AS A PR man watching a PR man, David Cameron trying to invent himself as the next Prime Minister is an interesting, stimulating and highly enjoyable experience.
Being Rebekah Wade's guest at the Beckham's weekend bash will presumably do no harm to his chances of getting support in the future from that paper, particularly as Tony Blair prepares to walk away from the battle. But it was such an obvious PR stunt I believe it will do far more harm than good.
His obvious attempt at latching on to the Beckhams and their "in crowd" had short-term publicity gain, but long-term credibility damage — as it was all obviously in the worst possible taste.
In order to get away with this kind of stunt there would have needed to have been some kind of natural tie up with the Beckhams — which if there were, it has certainly never been revealed.
Increasingly the media and the public are starting to see Cameron as mink dressed as mutton. Try being true to yourself, Dave — whatever that is — it may be that reality is more beneficial than PR'd virtual reality, particularly when the Labour government is on the back foot.
FROM PR blunders to PR triumphs, I thought David Beckham's TV documentary David Beckham: A footballers story was the best thing he has ever done. He came across as a warm, modest and charming young man who has got no allusions of grandeur. It even showed that Victoria has a sense of humour, which in itself was quite an achievement.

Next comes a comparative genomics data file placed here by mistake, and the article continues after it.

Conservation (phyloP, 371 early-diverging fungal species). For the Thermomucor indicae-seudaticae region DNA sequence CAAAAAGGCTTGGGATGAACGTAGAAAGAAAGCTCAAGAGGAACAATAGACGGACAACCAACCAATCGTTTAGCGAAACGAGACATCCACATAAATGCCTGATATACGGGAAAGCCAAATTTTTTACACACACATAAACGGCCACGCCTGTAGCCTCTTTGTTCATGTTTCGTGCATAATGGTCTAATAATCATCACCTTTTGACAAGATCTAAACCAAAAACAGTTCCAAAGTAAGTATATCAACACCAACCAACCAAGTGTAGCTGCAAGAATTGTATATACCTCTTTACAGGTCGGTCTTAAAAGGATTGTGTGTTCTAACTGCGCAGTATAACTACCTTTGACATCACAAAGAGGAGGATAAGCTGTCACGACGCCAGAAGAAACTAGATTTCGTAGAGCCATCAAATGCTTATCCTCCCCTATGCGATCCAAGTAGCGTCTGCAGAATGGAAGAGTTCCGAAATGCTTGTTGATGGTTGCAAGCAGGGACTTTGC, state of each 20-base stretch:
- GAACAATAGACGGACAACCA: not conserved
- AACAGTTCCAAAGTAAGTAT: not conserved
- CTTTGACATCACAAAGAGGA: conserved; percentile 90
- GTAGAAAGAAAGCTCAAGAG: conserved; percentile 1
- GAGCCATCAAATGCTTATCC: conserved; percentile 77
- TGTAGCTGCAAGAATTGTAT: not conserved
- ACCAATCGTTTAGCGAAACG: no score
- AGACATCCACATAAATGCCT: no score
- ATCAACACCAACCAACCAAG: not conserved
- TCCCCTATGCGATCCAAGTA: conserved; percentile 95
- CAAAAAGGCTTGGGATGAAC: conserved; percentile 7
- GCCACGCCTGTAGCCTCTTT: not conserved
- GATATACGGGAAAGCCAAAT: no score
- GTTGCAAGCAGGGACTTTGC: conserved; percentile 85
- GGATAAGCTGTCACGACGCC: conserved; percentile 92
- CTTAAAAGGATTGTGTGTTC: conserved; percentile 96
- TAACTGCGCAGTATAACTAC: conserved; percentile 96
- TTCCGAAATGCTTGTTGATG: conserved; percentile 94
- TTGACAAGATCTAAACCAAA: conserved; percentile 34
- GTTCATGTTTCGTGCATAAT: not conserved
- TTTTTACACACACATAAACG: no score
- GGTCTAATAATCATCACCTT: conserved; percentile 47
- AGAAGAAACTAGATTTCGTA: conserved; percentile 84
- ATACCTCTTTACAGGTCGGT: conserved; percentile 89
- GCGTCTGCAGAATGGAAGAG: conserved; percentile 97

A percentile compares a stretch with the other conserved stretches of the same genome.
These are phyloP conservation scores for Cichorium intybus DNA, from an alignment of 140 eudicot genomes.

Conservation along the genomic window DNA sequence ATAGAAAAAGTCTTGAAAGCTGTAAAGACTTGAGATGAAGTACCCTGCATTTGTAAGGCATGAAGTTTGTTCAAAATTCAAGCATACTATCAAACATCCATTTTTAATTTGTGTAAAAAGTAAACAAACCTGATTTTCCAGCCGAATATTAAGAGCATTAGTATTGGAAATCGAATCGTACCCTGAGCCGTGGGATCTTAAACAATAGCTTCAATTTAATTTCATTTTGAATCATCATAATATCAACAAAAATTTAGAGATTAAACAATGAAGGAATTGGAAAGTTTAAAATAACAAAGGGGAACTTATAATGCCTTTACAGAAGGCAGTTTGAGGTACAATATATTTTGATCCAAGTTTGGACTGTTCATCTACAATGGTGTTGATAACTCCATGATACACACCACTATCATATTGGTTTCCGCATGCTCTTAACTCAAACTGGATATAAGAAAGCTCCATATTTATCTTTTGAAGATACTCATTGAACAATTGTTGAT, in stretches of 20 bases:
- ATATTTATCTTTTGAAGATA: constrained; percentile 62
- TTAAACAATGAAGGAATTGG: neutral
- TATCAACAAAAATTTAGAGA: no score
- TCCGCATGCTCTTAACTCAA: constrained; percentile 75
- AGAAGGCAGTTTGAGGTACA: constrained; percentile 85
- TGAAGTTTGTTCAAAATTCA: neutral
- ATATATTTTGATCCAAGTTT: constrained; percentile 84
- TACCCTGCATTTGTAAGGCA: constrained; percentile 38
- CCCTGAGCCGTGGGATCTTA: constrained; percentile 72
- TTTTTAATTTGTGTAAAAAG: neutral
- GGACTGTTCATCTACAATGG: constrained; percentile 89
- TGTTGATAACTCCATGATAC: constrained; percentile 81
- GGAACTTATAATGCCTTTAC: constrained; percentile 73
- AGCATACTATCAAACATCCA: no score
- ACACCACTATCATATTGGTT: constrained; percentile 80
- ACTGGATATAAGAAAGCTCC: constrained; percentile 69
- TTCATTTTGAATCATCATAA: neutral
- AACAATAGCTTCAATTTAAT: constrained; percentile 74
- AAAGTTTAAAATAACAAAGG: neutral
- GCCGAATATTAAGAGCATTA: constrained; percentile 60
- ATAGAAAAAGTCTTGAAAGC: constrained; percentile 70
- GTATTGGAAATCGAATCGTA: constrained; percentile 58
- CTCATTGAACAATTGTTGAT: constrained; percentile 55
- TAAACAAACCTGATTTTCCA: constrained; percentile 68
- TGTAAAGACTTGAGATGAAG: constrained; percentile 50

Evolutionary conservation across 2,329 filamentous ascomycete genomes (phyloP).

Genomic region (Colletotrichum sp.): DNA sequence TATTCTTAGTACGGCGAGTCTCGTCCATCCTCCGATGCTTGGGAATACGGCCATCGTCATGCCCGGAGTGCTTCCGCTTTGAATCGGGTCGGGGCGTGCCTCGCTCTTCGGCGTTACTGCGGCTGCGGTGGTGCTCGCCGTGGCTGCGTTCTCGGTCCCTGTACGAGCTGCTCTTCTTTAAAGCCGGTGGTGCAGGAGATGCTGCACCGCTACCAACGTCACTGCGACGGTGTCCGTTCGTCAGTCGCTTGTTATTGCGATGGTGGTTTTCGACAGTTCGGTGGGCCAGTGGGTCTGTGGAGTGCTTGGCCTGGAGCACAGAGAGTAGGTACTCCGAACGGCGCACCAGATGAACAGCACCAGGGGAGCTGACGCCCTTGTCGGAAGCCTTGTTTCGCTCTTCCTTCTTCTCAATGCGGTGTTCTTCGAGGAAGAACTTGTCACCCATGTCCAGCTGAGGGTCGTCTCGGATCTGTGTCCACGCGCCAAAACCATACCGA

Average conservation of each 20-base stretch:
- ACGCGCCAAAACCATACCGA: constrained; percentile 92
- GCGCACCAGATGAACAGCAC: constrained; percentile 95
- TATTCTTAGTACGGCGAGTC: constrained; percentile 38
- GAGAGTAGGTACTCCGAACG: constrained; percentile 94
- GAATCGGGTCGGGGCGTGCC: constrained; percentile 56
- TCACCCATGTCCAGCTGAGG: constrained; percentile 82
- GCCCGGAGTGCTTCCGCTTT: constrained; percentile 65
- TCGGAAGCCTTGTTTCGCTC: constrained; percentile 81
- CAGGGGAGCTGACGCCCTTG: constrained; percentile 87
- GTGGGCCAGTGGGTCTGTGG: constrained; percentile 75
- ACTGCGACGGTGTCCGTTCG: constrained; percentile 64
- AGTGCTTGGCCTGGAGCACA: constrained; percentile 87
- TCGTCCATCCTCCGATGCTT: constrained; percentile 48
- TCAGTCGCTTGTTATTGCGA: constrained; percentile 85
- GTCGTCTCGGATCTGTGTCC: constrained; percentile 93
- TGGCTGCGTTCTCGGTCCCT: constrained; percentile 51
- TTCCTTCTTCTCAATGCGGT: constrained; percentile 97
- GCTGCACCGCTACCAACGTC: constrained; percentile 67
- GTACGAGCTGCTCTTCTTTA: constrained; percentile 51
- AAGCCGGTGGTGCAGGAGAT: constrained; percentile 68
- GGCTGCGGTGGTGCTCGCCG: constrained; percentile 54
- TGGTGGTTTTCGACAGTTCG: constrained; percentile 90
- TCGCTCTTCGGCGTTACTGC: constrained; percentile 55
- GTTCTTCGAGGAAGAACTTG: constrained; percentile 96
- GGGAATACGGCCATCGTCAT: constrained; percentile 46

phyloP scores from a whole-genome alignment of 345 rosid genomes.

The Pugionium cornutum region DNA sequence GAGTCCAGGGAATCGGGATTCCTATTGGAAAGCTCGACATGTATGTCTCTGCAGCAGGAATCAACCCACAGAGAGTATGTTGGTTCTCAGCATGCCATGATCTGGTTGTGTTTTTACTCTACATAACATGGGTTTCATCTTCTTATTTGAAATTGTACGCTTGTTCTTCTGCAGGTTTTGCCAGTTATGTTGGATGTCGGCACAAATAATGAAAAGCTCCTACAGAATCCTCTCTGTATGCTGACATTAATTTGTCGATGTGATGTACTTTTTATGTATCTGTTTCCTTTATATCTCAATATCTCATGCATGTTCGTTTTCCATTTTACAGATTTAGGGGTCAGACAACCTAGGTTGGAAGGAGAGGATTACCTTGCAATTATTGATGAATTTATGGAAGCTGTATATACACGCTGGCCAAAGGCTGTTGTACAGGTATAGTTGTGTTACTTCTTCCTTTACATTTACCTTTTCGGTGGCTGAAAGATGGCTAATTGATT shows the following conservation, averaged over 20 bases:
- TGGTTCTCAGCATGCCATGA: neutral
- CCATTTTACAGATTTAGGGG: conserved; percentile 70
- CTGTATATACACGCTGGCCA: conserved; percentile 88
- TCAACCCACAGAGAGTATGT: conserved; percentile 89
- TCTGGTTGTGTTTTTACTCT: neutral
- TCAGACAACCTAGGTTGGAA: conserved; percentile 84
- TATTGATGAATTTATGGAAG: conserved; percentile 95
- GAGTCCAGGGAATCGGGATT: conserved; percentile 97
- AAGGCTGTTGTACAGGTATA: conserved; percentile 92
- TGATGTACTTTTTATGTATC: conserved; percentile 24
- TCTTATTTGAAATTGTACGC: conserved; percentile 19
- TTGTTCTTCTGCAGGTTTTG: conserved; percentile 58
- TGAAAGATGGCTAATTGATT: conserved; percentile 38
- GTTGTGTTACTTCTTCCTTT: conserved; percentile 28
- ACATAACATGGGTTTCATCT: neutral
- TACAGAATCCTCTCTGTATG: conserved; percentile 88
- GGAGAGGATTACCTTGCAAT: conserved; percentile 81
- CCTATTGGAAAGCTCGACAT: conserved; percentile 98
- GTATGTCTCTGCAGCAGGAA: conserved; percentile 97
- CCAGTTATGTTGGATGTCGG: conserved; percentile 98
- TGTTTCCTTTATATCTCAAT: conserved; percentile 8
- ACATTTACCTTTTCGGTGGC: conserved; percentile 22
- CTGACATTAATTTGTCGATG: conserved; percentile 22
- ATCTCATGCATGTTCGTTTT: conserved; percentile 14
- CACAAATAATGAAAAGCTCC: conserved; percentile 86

ACCORDING to Joanna Taylor, writing in The Sunday Times, Melanie Slade — the17-year-old girlfriend of England's Theo Walcott — should say no to Max Clifford and the media. Joanna suggests that on TV interviews I recommended Melanie gave up her studies and become a model or something similar. During my chat with the BBC News at Ten I made it abundantly clear that education should be Melanie's priority and that she should be very careful about any undertakings with the media. I also made it very clear that if she did agree to talk to journalists, then it should be after her exams and only then with professional help and guidance.
I'VE BEEN reading some very critical comments about rumours that former Big Brother star Chantelle has been offered a £300,000 book deal. But maybe it's not so ridiculous when this week's hardback number one best-seller isn't Salman Rushdie or Martin Amis, but another former star of Big Brother — Jade Goody. They used to say if you put together enough monkeys with enough typewriters, one of them will write the complete works of Shakespeare, well it seems if you create enough reality TV stars, one of them will write a best-seller.
The fee for this column is donated to the Rhys Daniels Trust